The Yangon School of Political Science, squashed into an upper floor of a grimy old apartment block, is almost as hard to find as the liberalism that it tries to teach. Inside, the head of the school, U Myat Thu, concedes that the small foundation he has created to nurture “tolerance, liberal individualism and freedom of conscience” suddenly finds itself out of step with the times. Beyond the walls, the rest of the country has largely given itself up to the easy certainties of prejudice, hatred and ignorance.
Yet Myat Thu has spent many years as a member of National League of Democracy (NLD), the party co-founded by Aung San Suu Kyi in 1988 to challenge the murderous military regimes that hijacked Burma in the early 1960s. He thought, like many other members of the opposition, that he was fighting for those hallowed values of a liberal, tolerant and open society. In November 2015, his devotion finally seemed to have been vindicated when the NLD won a landslide majority in a historic general election, ushering in Suu Kyi as the de facto leader of the country.
He was hopeful. But a great deal has happened since then — above all, the military-led ethnic cleansing campaign that has terrorized hundreds of thousands of Burma’s ethnic Rohingya minority into fleeing the country. “It’s horrible, and people have no feelings for them at all, no sympathy at all.”
Sadly, he is right. But what most worries him is that none of his fellow political warriors in the NLD have spoken out in the same way. Indeed, merely his use of the R-word marks him out in contemporary Burma as something of a hero of our time. The term “Rohingya” is officially banned, and so cowed are most people by this edict that almost no one uses it in private conversation, either.
Myat Thu believes that one reason for the NLD’s silence is that party members have for so long taken their cue from the top. If Suu Kyi is not going to say anything about the Rohingya, then they aren’t going to, either. In this sense, he, and others, wonder whether the NLD was ever the human-rights-based democratic movement that its Western supporters took it to be. Today it looks more as if it was merely a Suu Kyi fan club all along. Now that she is in power, nobody seems interested in advancing the values that the NLD was supposed to have stood for. “The process of democratization has stopped,” laments Myat Thu.
Anti-Muslim prejudice has a long history in Burma. The British encouraged millions of South Asians, many of them Muslims, to emigrate to Burma during the colonial period to run and exploit the latest addition to the empire. Burmans bitterly resented this, particularly the consequent loss of cultural and political control even in the Burman heartlands. By the eve of World War II, Yangon, the political and commercial capital, was an Indian-majority city.
The independence movement, and radical politics in general, thus became as much an anti-Muslim and anti-foreigner struggle as it was a specifically anti-British one. Suu Kyi herself is only one NLD activist to have written eloquently about the existential threat that Burman Buddhists felt from the unwelcome, uncontrolled influx of Indian Muslims, particularly when the men, relatively privileged in the colonial pecking order, started marrying Buddhist women.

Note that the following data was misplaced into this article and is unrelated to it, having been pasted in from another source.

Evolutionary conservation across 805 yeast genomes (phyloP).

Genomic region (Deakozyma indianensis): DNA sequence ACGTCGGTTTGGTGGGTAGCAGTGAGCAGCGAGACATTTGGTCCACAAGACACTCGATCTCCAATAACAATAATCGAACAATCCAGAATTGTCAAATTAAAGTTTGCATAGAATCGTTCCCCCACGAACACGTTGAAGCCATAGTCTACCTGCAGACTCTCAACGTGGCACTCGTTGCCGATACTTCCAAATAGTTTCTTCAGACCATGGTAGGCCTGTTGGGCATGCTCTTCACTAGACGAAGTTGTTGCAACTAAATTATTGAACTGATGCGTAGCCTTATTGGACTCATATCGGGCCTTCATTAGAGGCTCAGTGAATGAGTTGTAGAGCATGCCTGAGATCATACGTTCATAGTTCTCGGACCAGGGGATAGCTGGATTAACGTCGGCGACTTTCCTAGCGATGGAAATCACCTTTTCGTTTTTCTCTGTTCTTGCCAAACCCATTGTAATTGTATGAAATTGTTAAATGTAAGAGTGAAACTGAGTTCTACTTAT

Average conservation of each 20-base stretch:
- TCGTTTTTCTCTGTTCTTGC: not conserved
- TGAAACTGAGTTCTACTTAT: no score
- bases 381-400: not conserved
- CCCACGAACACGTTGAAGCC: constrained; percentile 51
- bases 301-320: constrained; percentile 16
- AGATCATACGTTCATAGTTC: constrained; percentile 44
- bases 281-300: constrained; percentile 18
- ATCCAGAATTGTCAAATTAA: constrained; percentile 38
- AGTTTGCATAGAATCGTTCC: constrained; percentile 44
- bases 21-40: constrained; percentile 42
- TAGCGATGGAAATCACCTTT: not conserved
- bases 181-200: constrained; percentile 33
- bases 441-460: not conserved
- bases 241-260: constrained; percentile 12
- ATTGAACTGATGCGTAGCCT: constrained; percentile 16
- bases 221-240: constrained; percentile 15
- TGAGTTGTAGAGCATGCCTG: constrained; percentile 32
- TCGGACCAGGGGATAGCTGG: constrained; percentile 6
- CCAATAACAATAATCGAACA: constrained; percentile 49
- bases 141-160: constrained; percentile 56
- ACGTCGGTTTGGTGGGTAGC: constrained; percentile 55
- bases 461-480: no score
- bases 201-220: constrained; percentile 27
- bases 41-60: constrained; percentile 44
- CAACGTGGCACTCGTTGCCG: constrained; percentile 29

These same fears dominate political discourse in Burma today, and they are as deeply embedded in the NLD as anywhere else. When the Rohingya issue first flared up before the 2015 election, some local party committees started to expel their Muslim members — despite orders to the contrary from NLD leaders. Animus against Muslims is widespread. The militant, xenophobic Buddhist monks who have whipped up most of the anti-Muslim and anti-Rohingya rhetoric in the country regard Rakhine state as the “Western Gate,” the first bastion against the oncoming Muslim hordes of South Asia. The Rohingya breached that bastion and have to be pushed out again. It is a view shared by many Burman Buddhists.
Furthermore, although NLD activists still use a lexicon of human and political rights, as Suu Kyi sometimes does, the Rohingya can effectively be excluded from this because they are not citizens of Burma. Notoriously, they were not granted citizenship in the old military regime’s deeply flawed 1982 Citizenship Act, despite the fact that many of them had been living in Rakhine state since precolonial times. Often, young NLD supporters, sounding very progressive, tell me that they want to extend the same democratic and political rights to all “citizens” of Burma, but it does not seem to occur to them that this should include the Rohingya, as they are not citizens. Too often, I suspect that this is an easy excuse, masking deeper, rather less progressive sentiments. Maybe it is just ignorance, but they seem to forget all too easily that the Citizenship Act was designed by the military regime — their enemy — to divide and rule. Now many in the NLD seem happy enough to play the same game.
Myat Thu will keep on teaching against the current, but fewer and fewer want to hear what to has to say. He himself is a practicing Muslim, but he proudly traces his ancestry to many of the ethnic groups of Burma, intertwined over many generations. He embodies the promise of a different NLD, but one that now, sadly, appears to be gradually receding.
Richard Cockett is the Economist’s former Southeast Asia bureau chief and is the author of “Blood, Dreams and Gold: The Changing Face of Burma.”